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Re: defining the semantics of lists

From: Thomas Passin <tpassin@tompassin.net>
Date: Wed, 3 Jun 2020 18:24:32 -0400
To: Hugh Glaser <hugh@glasers.org>, Peter Patel-Schneider <pfpschneider@gmail.com>
Cc: thomas lörtsch <tl@rat.io>, semantic-web@w3.org
Message-ID: <1e0ba3d6-61ec-ff19-1124-c6fb7e59f8f2@tompassin.net>
On 6/3/2020 6:02 PM, Hugh Glaser wrote:
> +1
> 
> I've followed the long discussion (as best I could!).
> And what I kept wanting to know was an example of how whatever is being proposed might be used.
> I remember someone (Pat?) rightly saying that RDF was not a data structure language, but a KR (or something like that).
> So simply wanting the sort of things that programming languages have as data structures is not necessarily a useful thing to spend time on.

[snip]

I still claim that many if not most lists are ephemeral, and therefore 
are not good candidates for inclusion in an RDF graph.  They are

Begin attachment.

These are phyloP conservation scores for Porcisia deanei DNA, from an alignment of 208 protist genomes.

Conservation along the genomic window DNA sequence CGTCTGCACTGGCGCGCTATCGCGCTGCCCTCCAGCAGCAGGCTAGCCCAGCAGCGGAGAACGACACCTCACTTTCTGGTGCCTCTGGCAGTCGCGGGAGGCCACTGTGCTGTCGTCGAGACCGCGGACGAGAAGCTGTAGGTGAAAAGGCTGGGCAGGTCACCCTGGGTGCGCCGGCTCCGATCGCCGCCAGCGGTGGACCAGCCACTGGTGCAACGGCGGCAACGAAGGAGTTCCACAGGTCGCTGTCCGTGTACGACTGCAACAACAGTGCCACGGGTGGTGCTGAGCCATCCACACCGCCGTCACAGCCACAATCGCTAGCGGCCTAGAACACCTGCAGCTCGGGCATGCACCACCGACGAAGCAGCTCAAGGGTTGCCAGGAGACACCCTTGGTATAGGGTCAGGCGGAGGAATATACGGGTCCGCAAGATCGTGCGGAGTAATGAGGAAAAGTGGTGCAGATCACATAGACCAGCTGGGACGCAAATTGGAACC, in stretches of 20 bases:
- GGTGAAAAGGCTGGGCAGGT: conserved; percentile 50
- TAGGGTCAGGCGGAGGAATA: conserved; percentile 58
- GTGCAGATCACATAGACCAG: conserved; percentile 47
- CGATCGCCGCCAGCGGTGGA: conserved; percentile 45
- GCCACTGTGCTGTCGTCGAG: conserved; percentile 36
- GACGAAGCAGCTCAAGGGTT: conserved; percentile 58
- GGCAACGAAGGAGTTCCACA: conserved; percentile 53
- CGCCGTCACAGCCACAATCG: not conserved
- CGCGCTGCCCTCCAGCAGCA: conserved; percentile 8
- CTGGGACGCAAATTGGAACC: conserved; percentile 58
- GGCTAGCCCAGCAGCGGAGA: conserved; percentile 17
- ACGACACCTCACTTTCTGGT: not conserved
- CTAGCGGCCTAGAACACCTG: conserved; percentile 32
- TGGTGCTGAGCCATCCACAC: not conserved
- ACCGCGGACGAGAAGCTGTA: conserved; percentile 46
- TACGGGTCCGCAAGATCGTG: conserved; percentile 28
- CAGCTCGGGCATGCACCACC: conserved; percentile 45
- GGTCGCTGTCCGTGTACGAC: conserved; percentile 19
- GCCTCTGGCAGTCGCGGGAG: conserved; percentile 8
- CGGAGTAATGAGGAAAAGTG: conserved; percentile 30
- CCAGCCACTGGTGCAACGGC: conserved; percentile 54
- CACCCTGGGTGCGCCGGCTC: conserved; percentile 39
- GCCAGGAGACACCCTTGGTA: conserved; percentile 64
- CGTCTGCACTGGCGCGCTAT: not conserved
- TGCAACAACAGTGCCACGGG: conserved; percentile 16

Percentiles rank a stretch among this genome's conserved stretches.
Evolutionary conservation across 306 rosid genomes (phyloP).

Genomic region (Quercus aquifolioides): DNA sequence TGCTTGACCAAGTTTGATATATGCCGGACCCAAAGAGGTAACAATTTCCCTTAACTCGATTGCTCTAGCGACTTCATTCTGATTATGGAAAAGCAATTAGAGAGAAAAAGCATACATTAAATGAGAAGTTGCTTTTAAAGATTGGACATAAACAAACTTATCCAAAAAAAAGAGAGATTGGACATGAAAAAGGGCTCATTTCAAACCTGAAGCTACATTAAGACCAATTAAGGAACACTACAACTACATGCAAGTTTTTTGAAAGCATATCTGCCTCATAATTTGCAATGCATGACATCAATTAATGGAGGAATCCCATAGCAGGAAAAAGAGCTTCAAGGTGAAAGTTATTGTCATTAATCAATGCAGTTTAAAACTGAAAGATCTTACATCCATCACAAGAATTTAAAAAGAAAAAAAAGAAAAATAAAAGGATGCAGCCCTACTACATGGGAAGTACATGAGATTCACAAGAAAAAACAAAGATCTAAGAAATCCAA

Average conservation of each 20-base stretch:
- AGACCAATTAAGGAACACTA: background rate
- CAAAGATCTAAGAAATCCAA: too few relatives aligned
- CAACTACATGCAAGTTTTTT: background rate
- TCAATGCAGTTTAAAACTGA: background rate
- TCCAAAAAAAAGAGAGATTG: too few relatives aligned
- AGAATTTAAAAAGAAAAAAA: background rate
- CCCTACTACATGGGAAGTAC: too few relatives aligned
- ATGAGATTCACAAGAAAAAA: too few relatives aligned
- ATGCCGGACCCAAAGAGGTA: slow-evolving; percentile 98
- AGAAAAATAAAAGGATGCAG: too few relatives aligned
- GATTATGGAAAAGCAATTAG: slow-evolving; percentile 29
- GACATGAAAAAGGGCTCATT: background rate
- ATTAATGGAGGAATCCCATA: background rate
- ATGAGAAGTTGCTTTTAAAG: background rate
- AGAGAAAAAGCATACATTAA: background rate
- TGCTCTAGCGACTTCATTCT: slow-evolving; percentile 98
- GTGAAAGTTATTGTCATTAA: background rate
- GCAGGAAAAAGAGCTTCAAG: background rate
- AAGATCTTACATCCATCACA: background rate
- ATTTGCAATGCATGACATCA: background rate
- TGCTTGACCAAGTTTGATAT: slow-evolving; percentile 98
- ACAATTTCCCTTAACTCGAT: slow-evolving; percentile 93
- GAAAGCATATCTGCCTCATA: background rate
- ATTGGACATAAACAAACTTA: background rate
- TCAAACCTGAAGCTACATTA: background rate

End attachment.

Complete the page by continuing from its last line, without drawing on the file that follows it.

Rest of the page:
ephemeral because they are subject to re-sorting into a different order 
at any time.  So they are not stable facts about the world, or some 
worlds.  What interpretations of a graph would change if the list were 
to be resorted?  If none, then why pick one particular sort order, and 
therefore why have a list?  If otherwise, it's hard to say anything 
general about the changed set of interpretations.

Now if the elements of what would otherwise be a list had properties 
that can be sorted on, then they could be sorted into lists by software 
outside of the RDF machinery.  This is similar to the situation in SQL 
databases, which do not know about the order of rows.  The query 
processor may be asked to to sorting, but it's not inherent in the 
stored data.

It works for SQL databases.  Why not for RDF knowledge sets?  Remember, 
if you normalize an SQL database down to tables with just two columns, 
you have a very close equivalent to a collection of RDF triples - not 
counting the nature of the identifiers, of course.  By looking at it 
this way, it seems that SPARKL should do any sorting needed.

And yes, people do represent lists in SQL.  And look how clumsy that 
turns out to be.
Received on Wednesday, 3 June 2020 22:24:53 UTC

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